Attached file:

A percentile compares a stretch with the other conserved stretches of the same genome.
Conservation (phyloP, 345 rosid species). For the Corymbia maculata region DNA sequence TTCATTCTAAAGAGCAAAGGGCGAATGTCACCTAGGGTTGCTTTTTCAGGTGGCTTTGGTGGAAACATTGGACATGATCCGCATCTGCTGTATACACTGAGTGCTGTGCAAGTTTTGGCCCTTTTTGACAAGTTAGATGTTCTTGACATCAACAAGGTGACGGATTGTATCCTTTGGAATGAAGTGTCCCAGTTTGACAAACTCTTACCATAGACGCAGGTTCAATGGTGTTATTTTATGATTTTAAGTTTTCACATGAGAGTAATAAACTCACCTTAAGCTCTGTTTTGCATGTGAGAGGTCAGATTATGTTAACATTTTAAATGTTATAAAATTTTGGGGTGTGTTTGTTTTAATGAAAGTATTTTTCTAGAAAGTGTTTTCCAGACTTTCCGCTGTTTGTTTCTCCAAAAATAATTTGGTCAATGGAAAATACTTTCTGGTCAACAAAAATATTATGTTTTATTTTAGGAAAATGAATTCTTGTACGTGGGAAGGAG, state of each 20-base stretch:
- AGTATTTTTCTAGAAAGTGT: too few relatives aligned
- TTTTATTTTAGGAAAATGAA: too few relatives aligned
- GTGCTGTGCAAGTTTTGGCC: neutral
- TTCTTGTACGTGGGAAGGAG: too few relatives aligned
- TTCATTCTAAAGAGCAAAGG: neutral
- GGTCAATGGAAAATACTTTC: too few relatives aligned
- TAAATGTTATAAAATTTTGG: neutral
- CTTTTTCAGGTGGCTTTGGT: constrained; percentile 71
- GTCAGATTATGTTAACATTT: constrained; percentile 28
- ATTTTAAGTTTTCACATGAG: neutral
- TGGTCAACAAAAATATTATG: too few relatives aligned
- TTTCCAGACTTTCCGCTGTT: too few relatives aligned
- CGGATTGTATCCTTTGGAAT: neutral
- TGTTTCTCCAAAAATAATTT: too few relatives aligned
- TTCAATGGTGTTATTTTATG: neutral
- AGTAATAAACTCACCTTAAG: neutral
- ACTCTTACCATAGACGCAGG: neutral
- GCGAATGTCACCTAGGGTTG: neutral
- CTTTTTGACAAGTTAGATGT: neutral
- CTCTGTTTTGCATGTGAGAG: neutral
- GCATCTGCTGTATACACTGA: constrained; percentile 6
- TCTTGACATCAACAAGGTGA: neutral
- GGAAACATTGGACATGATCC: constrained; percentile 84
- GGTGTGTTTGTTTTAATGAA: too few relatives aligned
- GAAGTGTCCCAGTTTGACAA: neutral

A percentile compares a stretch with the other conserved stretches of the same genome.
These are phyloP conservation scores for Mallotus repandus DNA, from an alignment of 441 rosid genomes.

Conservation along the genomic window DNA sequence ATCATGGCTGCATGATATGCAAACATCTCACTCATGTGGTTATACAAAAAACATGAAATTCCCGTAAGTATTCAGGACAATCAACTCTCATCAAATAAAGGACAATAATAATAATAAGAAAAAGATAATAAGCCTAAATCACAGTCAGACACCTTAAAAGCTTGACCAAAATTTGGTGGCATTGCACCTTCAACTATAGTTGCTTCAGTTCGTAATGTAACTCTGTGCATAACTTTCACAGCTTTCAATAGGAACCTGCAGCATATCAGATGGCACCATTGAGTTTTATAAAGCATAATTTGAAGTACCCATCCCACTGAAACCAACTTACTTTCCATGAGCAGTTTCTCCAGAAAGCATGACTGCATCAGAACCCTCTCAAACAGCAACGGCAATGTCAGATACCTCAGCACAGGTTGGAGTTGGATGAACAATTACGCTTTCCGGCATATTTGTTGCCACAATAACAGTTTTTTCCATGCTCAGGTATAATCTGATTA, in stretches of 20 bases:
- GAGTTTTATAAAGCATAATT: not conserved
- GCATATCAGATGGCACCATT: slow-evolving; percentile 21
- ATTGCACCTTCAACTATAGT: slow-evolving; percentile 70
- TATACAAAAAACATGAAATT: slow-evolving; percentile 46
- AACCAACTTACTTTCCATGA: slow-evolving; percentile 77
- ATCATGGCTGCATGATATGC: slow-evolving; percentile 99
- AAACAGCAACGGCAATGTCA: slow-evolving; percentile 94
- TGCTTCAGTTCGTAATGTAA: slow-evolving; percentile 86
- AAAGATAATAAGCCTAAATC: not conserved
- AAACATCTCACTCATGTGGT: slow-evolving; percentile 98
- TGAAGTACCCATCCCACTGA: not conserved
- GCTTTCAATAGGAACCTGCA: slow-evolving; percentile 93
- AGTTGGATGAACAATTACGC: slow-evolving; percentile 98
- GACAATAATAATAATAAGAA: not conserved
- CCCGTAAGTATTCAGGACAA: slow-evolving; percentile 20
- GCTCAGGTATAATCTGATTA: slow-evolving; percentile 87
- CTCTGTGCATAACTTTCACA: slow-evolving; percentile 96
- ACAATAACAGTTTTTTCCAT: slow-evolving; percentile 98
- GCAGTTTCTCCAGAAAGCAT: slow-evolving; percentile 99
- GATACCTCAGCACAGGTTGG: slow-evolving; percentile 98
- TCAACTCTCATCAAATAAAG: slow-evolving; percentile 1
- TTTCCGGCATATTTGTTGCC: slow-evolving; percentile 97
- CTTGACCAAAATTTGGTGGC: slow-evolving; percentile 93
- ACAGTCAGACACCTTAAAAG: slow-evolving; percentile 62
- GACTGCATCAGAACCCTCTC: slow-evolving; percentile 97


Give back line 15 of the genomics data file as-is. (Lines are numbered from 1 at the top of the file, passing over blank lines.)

- CGGATTGTATCCTTTGGAAT: neutral